extensively, and fitted to become teachers 3. The expence must devolve entirely of the general schools. on the Society, but perhaps benevolent individuals may be found, in England and in The preceding plan has been carried into India, who would be disposed each to sop- active operation in most of its parts ; to port an individual student at their own ex. complete it, the following additional aid pence; in which case, the student so sup- will be needed. ported might correspond with his patron. 1. A person who can officiate as minister

4. The plan of studies should include, of the Circular Road Chapel, and as Dibesides the ordinary branches of scientific vinity Tutor to the young men. information, a regular and diligent attention 2. An allowance for yearly itineracies to theology ; the English, Sanscrit, Benga- among the Natives. lee, Arabic, Hindoostanee, Latin, Greek, 3. A sum for translation sufficient to enand Hebrew languages; and an examiuation able the Missionaries to print some imporof the Hindoo sacred literature. By the tant parts of the Scriptures, which might be last, the students will acquire a knowledge turned into immediate use, and serve as of all the ideas of the natives on the most specimens of what a complete edition would important subjects of religion, and of the be, and what it would cost. After this, it hest modes of combatting the popular ar- is probable that the Bible Society might guments in favour of the Shastras, and print the complete edition. against Christianity.

4. Support for a certain number of Stu5, A select library will be required for dents. Supposing the expense for each, the use of the students, and they may be taken one with another, to be the same as engaged in useful preparatory labours among in England, what shall the number be, and the natives, and otherwise, during the period | what period of time shall they continue their in which they are receiving instruction.

studies ?

5. A small annual contribution of books

to the Library These necessarily divide themselves into 6. Something under the head of Female two branches, Boys and Girls.

Education, to support the Central school, I. Boys Schools :—These may be classed and to assist in the erection of that and under three distinct heads.

others. 1. Common schools : -- These are supported by the Natives, and partially by the

JAMAICA. Government and the Indian public. They need no more support.

We informed our readers last 2. Christian schools :-Or these there are at present too few, but they may be in- month, that his Majesty's Governcreased, provided the religious public will ment had refused their sanction to encourage them.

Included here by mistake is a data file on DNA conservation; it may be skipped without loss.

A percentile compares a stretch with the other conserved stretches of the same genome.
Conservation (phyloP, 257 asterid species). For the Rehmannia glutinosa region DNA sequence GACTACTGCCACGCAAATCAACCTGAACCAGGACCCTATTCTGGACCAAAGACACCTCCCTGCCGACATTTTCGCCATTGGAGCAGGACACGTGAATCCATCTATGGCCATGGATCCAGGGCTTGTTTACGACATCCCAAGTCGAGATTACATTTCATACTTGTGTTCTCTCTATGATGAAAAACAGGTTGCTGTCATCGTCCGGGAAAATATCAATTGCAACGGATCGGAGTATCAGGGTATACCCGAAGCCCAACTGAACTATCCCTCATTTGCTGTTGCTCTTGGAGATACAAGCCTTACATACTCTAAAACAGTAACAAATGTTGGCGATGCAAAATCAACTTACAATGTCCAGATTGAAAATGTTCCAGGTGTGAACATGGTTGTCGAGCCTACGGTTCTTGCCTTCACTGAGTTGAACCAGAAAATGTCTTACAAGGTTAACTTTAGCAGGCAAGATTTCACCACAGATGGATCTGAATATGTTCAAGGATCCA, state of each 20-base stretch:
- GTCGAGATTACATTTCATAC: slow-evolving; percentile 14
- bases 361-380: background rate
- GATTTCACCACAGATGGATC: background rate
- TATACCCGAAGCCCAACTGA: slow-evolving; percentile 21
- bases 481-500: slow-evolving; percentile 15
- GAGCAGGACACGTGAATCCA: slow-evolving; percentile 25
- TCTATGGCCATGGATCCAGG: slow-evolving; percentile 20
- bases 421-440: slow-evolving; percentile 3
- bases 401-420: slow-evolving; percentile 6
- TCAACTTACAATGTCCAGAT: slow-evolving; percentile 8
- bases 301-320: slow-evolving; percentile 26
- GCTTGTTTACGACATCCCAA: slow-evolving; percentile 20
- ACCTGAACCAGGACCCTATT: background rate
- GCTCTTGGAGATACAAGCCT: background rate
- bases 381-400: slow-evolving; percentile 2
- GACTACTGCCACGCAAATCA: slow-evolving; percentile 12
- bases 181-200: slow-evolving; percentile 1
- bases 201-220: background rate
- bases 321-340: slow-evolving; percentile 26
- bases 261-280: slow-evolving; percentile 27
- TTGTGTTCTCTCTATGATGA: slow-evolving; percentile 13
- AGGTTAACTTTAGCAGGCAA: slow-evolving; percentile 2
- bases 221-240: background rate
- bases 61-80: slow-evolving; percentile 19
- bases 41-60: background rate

the Consolidated Slave Act, passed 3. Private instruction :-Some children by the House of Assembly at Kinghave been given up by their idolatrous pa- ston. By advices just received rents entirely, and educated privately under the immediate superintendence of Mission from Jamaica, we learn that this aries. This plan has been adopted with measure has excited a most violent success by the American Missionaries in sensation among the · Colonists. Ceylon ; but has not yet been tried in Cal- The reading of Mr. Secretary

II. Girls' Schools :--Those in Calcutta Huskisson's dispatch in the Asa will in future come under two heads. sembly is said to have been re

SCHOOLS.

cutta.

a

peatedly interrupted by violent tated to insert in your valuable paper, our bursts of indignation, and public deliberate and united sentiments on No.4. of

these resolutions. meetings have been held at King

We respectfully state to all concerned, ston, and in various other parishes that we are fully sensible of every kindness of the island, in all of which strong shown to us or our mission, by gentlemen resolutions have been passed on

of influence and respectability in different the subject. We observe that the parts of the Island, and that we highly ap

preciate all snch kindness. That we have clauses infringing on religious li- ever evinced great anxiety to avoid obtrudberty, which are commented upon ing ourselves on the public attention by enby Mr. Huskisson in a manner gaging in discussions not within our province which entitles him to the warmest have studiously kept aloof from all inter

as Christian ministers, and to this day we thanks of every friend of Missions, ference with every party in politics, whether seem peculiarly dear to the Colo- here or at bome. We have corresponded nial Legislators, as means of with no such party, nor has any sach party defence from “ the spurious tenets ourselves, as the public must know, to teach

corresponded with us. We have confined of sectarians," and of preserving ing the doctrines and precepts of Christianity, - the religion which has been in the most simple and unsophisticated manhanded down to them from their ner. forefathers, and which is the key, being designedly and unjustly made a party

We therefore feel ourselves aggrieved by stone of their religious, civil, and in politics, as in the 4th resolution. We political liberties."

The fourth are not nor can we be, approvers of religious resolution passed at the Kingston restrictions, however peaceably we submit meeting, states,

to such as are imposed on us by powers une - That it has ever

friendly to the doctrines and precepts of the been our most anxious desire to redeenier. promote, by every possible means, We firmly assert that none feel more the moral and religious improve- anxious than ourselves to promote the best ment of our slave population ;” interests of the colony, and of all its inhabiand immediately subjoins, “yet feel, and act as shall most conduce to the